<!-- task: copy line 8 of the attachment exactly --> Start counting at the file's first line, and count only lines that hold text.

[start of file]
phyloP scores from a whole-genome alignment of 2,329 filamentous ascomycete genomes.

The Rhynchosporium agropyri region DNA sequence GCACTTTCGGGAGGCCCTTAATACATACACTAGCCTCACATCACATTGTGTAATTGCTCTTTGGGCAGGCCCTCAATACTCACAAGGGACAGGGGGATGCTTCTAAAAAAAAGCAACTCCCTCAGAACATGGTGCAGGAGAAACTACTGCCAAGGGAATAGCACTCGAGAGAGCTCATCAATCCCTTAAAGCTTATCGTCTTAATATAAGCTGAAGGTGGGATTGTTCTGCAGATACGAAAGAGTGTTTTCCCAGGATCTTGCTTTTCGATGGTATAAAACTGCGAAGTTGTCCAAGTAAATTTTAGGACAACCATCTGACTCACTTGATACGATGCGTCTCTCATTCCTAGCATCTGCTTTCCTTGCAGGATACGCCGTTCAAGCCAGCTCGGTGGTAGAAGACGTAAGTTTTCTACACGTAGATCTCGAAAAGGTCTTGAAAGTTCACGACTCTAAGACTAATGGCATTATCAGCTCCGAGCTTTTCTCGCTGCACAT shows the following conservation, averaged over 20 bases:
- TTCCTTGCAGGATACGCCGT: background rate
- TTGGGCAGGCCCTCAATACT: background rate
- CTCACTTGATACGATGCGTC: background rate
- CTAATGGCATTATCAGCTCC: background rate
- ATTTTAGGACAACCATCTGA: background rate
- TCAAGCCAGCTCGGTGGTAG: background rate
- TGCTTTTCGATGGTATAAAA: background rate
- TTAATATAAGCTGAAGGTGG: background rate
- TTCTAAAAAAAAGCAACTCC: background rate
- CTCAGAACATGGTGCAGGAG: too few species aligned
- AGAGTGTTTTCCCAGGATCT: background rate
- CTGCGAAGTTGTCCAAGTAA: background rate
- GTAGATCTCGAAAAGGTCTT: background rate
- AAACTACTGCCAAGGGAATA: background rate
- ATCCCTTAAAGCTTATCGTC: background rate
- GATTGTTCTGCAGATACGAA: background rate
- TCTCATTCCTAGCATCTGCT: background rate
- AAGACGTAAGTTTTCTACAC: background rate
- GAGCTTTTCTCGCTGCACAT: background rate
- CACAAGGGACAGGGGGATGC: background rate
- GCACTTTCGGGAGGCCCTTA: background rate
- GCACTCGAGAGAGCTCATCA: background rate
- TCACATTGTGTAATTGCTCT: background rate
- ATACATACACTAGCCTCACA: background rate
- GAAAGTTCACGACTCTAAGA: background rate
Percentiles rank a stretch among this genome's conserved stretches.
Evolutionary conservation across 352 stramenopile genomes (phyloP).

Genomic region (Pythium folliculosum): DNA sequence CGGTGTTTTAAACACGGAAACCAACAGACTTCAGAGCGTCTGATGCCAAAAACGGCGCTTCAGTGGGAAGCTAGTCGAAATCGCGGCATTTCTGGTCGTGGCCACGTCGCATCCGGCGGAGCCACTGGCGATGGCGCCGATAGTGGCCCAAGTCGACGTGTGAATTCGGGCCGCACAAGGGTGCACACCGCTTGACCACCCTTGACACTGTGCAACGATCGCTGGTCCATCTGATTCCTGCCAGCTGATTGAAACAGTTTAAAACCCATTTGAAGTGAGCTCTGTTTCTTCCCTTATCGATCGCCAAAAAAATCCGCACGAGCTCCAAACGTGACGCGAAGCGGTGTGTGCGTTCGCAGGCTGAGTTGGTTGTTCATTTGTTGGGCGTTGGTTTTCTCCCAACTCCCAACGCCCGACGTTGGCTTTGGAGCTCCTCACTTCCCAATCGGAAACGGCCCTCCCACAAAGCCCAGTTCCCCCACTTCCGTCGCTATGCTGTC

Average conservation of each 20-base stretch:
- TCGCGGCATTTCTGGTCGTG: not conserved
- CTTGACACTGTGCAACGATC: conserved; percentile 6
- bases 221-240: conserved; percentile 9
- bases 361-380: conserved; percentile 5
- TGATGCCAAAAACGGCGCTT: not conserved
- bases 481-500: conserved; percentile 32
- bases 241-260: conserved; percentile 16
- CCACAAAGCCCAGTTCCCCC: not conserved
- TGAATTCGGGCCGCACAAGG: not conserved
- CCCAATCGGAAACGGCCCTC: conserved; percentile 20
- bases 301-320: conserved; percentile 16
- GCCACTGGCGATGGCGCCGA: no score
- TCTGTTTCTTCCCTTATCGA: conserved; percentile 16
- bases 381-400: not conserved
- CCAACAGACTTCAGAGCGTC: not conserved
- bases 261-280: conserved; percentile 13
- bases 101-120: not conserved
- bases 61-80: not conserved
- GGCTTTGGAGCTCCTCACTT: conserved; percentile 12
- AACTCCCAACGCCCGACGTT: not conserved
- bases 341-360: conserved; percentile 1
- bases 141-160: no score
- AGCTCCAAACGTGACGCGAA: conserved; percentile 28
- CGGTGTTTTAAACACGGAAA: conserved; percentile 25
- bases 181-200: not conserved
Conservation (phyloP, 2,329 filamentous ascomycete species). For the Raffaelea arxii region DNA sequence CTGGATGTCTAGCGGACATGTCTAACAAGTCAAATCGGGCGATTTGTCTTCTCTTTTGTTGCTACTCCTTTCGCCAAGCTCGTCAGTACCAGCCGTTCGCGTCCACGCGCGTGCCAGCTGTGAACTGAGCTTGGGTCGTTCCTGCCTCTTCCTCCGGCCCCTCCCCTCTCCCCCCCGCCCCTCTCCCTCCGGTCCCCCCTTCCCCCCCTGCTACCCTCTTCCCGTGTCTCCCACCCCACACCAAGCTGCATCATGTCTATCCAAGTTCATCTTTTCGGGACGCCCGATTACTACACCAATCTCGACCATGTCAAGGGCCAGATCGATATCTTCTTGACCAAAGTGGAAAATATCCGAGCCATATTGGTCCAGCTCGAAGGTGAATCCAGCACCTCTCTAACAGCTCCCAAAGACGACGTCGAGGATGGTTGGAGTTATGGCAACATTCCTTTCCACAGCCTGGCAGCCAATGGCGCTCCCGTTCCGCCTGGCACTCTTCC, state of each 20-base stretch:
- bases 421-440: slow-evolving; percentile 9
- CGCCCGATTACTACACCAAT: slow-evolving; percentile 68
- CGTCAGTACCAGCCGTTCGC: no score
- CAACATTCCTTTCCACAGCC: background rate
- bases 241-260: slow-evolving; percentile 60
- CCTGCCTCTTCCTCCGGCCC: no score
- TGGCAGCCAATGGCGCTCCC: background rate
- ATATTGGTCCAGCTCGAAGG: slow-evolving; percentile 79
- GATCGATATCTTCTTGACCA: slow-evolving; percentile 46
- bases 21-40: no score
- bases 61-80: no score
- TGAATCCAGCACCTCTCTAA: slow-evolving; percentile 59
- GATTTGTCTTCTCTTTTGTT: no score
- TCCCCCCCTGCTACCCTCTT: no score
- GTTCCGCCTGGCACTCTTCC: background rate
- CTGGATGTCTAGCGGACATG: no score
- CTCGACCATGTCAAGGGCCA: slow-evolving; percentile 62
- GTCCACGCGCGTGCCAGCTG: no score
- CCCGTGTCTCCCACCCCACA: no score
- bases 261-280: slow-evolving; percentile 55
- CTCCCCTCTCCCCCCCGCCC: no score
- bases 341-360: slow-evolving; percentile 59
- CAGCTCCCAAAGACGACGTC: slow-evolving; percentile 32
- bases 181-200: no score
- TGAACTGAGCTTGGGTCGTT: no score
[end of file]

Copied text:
- TCAAGCCAGCTCGGTGGTAG: background rate